PepsiCo Inc's quarterly profit margins disappointed investors on Tuesday as commodity and transportation costs jumped, overshadowing an earnings beat fueled by growth in emerging markets and a rebound in North American beverage sales.
PepsiCo Inc’s quarterly profit margins disappointed investors on Tuesday as commodity and transportation costs jumped, overshadowing an earnings beat fueled by growth in emerging markets and a rebound in North American beverage sales. The company reported a 2.3 percent rise in North American beverage sales, the first increase in five quarters, as it introduced more non-carbonated drinks and sparkling water such as Lifewtr and Bubly, and added healthier options to its sports drink brand Gatorade.
The drinks giant also boosted advertising behind its trademark colas – Pepsi, Diet Pepsi and Pepsi Zero – to claw back market share from larger rival Coca-Cola Co Inc. The increased expenses, along with rising aluminum and freight costs, hit PepsiCo’s core operating profit margin, which fell to 17.6 percent. This was below the 18 percent that Macquarie Research analyst Caroline Levy expected.
PepsiCo’s shares were down about 1 percent in late morning trading. “People are a bit worried about the margin compression in the North American Beverages division and even the Frito Lay business margins were a little bit below (our expectations),” BMO Capital Markets analyst Amit Sharma said.
To offset the rising costs, the company in September began to raise prices in developed markets, Chief Financial Officer Hugh Johnston said on a post-earnings call, adding the aim is low-to-mid-single digit increases from a year earlier. Overall, the company reported better-than-expected sales and profit, driven by emerging markets such as Mexico, India and China, where the company has introduced more products that cater to local tastes.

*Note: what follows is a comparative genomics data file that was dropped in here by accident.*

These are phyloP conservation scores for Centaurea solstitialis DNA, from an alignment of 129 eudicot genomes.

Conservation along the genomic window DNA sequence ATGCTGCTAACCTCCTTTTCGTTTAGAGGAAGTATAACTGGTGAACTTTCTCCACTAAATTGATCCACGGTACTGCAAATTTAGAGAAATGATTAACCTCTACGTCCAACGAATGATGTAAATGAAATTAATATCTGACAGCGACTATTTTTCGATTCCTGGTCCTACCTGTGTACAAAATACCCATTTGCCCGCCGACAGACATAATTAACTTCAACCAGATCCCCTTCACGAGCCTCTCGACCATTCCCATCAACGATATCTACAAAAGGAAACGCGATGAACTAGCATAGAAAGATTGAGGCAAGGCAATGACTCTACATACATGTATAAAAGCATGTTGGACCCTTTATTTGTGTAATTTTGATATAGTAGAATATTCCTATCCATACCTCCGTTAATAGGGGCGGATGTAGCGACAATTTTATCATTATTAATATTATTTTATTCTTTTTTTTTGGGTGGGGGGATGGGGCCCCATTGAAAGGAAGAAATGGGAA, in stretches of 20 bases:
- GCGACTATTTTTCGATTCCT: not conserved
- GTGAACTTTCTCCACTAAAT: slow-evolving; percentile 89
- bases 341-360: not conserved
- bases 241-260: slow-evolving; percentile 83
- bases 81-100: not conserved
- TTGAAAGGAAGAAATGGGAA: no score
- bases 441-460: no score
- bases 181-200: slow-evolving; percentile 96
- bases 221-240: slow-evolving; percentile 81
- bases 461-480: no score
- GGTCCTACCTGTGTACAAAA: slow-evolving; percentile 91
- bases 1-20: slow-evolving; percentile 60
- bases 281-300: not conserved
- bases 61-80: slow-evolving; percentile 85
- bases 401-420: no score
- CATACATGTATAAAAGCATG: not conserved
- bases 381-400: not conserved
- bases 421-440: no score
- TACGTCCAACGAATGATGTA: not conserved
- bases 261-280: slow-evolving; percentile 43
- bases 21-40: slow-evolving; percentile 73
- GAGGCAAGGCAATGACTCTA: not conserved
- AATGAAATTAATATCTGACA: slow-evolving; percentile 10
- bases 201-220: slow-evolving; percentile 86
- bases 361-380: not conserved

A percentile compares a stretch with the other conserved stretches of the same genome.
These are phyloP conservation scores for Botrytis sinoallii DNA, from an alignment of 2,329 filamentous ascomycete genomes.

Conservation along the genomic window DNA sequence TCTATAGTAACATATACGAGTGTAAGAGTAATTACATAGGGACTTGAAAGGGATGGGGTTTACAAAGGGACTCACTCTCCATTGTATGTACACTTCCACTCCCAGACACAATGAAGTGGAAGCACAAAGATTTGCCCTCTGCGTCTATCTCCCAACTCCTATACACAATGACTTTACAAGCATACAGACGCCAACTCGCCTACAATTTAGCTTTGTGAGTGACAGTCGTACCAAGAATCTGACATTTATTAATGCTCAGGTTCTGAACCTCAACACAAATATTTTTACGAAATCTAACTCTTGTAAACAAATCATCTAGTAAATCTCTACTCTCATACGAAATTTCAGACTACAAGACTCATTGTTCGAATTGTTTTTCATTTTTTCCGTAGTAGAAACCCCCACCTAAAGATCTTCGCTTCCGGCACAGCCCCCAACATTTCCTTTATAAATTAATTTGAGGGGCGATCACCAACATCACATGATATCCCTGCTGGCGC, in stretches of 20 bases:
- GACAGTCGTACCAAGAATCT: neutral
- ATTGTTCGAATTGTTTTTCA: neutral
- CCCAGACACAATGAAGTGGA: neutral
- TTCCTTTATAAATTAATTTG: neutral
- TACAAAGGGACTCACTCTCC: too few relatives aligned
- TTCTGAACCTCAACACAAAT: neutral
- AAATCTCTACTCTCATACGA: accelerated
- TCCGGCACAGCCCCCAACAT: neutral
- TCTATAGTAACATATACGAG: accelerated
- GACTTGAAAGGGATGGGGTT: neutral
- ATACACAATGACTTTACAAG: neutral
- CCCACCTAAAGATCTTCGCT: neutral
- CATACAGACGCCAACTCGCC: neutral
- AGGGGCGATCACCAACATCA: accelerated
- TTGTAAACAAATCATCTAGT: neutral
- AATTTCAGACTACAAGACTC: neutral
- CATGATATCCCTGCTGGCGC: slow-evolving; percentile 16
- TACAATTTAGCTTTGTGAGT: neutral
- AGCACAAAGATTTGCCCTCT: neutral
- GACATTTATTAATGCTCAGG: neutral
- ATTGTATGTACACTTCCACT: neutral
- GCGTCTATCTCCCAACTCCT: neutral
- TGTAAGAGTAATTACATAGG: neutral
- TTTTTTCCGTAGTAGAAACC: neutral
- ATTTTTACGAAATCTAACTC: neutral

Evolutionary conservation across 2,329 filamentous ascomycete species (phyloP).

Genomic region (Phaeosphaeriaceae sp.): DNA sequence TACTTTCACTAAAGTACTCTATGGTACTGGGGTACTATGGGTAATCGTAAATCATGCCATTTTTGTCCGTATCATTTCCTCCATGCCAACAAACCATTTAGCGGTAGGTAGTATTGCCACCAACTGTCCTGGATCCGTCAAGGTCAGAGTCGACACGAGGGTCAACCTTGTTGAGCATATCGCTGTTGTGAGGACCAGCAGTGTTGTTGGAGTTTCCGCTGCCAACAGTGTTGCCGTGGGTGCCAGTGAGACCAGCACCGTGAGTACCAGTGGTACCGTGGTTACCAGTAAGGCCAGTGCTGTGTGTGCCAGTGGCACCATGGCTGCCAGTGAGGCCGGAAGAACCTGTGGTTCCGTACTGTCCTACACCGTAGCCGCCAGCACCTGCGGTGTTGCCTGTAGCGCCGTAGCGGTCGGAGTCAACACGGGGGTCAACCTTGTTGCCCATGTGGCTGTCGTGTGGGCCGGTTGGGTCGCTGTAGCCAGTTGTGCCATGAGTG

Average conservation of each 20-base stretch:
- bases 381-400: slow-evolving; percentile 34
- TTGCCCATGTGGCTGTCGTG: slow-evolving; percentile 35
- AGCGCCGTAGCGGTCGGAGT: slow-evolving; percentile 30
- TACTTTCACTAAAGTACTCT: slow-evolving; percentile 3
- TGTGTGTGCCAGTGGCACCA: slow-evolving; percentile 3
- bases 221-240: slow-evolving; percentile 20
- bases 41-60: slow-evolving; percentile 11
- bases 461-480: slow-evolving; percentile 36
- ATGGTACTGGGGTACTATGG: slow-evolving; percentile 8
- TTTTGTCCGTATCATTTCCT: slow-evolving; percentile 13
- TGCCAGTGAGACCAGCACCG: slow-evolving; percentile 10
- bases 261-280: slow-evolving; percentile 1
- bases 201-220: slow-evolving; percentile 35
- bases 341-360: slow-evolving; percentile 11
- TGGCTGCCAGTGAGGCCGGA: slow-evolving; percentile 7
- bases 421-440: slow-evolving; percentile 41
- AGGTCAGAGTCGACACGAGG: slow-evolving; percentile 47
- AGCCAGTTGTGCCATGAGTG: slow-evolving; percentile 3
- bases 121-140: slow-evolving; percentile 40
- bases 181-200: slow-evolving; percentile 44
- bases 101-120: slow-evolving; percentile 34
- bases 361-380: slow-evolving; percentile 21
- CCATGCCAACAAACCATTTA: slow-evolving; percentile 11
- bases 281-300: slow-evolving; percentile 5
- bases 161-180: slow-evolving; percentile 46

“We continued to see very strong operating performance from our international divisions, propelled by developing and emerging markets,” Indra Nooyi said in a statement. Nooyi will step down as Pepsi’s chief executive officer on Wednesday, handing the reins to company President Ramon Laguarta. She will stay on as chairman until early 2019.
PepsiCo said it now expects its full-year organic revenue, which excludes the impact of acquisitions and forex, to grow at least 3 percent, up from a prior forecast of a 2.3 percent rise. Full-year core earnings per share, however, will take a one percentage point hit due to the stronger dollar and will come in at $5.65 per share, down from the $5.70 forecast earlier.
PepsiCo has no current plans to enter the cannabis-infused beverage market, compared with Coca-Cola which has said it was closely watching the non-psychoactive area of the market for a possible entry. Excluding one-time items, PepsiCo earned $1.59 per share, beating analysts’ estimate of $1.57, according to Thomson Reuters I/B/E/S.
Net revenue rose 1.5 percent to $16.49 billion, also topping expectations of $16.36 billion.